Date of Completion
Jeremy Pais, David Weakliem
Field of Study
Master of Arts
A dynamic class structure that fosters social mobility is the foundation of the American Dream, and is believed to be beneficial to all society. But are the benefits of mobility evenly distributed? Although the importance of mobility to the surrounding community is an intuitive idea, it has been difficult to test empirically with data until recently. Drawing from innovative mobility data provided by Chetty et al. (2014a) for Metropolitan Statistical Areas (MSAs), I study the social consequences of intergenerational income mobility occurring across the local class structure. I use ordinary least squares (OLS) regression to investigate the impact of local mobility structures on median earnings and poverty, as well as how this impact breaks down by race/ethnicity and gender, for MSAs in the United States. Overall, I find that mobility has a significant positive relationship with median earnings, and a significant negative relationship with poverty, but these relationships are stratified by race/ethnicity and gender. The effects are strongest for white males. They weaken in magnitude and significance for females, Hispanics, and blacks in comparison, and are nonsignificant for blacks entirely.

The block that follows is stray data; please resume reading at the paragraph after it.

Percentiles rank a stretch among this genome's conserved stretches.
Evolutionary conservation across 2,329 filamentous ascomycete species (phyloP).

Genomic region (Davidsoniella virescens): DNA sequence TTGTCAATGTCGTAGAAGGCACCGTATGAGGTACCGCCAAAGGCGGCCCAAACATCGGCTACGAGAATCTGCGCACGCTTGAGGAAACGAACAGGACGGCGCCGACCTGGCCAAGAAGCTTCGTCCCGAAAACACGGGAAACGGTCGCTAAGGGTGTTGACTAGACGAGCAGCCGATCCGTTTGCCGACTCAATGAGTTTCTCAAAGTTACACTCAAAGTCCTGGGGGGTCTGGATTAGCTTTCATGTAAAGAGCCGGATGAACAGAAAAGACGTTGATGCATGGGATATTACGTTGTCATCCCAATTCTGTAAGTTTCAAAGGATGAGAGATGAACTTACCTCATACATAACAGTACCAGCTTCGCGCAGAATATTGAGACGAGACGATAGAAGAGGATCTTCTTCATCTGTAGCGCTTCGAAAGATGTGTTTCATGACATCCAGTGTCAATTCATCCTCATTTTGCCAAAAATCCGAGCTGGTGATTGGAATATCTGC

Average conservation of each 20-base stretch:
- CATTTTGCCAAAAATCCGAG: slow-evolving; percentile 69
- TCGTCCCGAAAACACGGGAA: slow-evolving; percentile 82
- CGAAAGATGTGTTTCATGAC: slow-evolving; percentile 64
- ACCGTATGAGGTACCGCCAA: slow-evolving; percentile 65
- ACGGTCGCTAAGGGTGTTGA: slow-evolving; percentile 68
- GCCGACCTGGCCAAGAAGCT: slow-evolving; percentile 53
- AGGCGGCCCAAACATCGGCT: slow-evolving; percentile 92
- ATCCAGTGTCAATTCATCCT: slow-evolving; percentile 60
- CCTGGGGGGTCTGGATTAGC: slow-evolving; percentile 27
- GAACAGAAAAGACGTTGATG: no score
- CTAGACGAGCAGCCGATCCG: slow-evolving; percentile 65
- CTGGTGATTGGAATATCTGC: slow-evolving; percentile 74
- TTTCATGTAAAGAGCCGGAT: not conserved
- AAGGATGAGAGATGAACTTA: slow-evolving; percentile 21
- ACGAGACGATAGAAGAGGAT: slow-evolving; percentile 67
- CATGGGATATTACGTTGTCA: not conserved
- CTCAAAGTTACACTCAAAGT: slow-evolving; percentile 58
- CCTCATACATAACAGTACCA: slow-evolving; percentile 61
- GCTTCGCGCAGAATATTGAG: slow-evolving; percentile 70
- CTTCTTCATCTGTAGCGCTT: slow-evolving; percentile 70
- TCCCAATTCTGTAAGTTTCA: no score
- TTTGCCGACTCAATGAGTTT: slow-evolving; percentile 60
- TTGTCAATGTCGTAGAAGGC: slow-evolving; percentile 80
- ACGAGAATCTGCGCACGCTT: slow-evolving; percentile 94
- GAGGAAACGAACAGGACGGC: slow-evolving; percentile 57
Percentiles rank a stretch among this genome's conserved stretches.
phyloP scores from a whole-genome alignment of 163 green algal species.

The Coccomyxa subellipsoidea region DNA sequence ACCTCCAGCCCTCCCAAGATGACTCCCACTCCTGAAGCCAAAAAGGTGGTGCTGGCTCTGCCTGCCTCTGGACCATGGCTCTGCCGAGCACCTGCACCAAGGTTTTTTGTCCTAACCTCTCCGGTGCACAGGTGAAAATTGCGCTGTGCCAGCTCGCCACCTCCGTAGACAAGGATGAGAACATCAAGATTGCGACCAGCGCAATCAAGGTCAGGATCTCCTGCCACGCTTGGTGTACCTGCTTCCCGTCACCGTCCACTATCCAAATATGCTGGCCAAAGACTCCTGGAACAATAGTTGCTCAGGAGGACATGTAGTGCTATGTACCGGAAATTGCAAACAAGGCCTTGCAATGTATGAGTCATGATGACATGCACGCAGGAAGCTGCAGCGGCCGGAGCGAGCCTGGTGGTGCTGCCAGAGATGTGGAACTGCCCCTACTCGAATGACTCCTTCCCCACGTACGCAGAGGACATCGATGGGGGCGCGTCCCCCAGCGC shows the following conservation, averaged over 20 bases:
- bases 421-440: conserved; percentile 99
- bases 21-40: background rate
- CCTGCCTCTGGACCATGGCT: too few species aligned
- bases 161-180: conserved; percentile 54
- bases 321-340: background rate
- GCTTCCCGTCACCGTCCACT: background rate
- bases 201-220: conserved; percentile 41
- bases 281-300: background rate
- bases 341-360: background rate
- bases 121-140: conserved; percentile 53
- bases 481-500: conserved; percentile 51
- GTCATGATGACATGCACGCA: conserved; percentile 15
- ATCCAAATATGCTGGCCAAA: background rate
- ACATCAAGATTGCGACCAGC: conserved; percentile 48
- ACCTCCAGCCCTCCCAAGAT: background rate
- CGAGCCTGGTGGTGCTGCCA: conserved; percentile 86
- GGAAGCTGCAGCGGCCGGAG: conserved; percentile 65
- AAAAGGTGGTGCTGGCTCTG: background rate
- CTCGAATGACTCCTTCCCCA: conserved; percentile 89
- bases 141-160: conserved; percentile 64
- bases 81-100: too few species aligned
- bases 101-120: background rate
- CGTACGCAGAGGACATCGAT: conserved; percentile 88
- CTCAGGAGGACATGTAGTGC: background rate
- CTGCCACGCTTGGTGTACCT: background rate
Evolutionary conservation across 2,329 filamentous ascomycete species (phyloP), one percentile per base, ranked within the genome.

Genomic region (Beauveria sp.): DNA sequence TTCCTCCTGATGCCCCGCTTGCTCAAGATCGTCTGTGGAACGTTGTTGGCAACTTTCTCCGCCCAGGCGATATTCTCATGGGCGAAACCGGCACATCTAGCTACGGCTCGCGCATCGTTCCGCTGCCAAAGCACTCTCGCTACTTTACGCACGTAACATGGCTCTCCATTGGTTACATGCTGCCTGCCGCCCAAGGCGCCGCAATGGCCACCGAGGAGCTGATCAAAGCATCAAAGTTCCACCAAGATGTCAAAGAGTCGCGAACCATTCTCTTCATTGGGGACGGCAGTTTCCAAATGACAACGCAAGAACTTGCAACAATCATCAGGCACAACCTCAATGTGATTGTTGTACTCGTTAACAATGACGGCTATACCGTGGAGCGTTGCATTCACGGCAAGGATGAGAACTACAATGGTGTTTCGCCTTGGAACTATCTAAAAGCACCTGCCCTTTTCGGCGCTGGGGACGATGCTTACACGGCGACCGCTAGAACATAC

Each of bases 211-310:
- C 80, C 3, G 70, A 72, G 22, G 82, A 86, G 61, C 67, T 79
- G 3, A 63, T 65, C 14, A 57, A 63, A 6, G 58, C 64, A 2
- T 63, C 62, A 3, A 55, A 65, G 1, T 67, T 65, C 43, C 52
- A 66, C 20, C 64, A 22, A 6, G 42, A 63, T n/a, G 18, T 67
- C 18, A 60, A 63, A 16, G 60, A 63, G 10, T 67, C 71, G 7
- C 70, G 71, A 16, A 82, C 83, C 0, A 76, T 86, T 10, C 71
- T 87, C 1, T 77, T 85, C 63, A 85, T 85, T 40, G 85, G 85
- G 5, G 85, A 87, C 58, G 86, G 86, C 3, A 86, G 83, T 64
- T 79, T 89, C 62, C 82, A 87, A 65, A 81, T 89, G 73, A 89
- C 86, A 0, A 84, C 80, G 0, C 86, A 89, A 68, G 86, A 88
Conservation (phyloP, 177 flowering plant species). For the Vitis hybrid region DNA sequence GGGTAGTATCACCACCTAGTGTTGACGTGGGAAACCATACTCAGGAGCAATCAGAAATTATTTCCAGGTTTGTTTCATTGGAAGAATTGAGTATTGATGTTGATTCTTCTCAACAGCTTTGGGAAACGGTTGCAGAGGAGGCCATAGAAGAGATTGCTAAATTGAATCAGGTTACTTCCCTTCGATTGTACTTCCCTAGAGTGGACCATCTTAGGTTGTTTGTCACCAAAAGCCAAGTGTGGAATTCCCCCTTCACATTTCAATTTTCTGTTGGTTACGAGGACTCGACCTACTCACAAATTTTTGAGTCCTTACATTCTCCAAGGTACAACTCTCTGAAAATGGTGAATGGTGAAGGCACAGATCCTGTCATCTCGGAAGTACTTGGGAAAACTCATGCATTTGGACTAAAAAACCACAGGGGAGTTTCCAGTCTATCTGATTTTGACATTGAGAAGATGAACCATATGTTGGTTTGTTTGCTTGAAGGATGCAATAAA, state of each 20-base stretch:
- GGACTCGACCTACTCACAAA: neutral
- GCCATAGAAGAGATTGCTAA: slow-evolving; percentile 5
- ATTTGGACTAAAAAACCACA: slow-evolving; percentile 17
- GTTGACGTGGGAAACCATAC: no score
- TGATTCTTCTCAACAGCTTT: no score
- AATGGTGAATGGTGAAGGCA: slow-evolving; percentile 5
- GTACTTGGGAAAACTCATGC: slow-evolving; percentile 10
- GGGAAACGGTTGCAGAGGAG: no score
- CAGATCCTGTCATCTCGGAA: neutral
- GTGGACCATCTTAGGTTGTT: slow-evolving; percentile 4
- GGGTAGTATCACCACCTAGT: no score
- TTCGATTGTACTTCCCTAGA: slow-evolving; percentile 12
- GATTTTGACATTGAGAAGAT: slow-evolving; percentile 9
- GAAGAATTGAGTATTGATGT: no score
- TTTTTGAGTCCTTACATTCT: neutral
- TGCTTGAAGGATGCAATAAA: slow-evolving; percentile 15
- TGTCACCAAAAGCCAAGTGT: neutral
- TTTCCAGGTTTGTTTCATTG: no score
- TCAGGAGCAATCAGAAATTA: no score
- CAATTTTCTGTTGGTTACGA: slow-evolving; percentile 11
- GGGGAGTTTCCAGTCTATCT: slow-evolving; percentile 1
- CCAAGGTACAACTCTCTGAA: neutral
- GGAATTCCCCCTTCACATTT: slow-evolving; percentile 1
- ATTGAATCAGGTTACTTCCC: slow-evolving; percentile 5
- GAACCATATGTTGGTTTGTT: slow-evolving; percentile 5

Ray, D. Matthew, "Mobility for Whom? Local Mobility Structures and the Stratified Impact on Earnings and Poverty" (2015). Master's Theses. 845.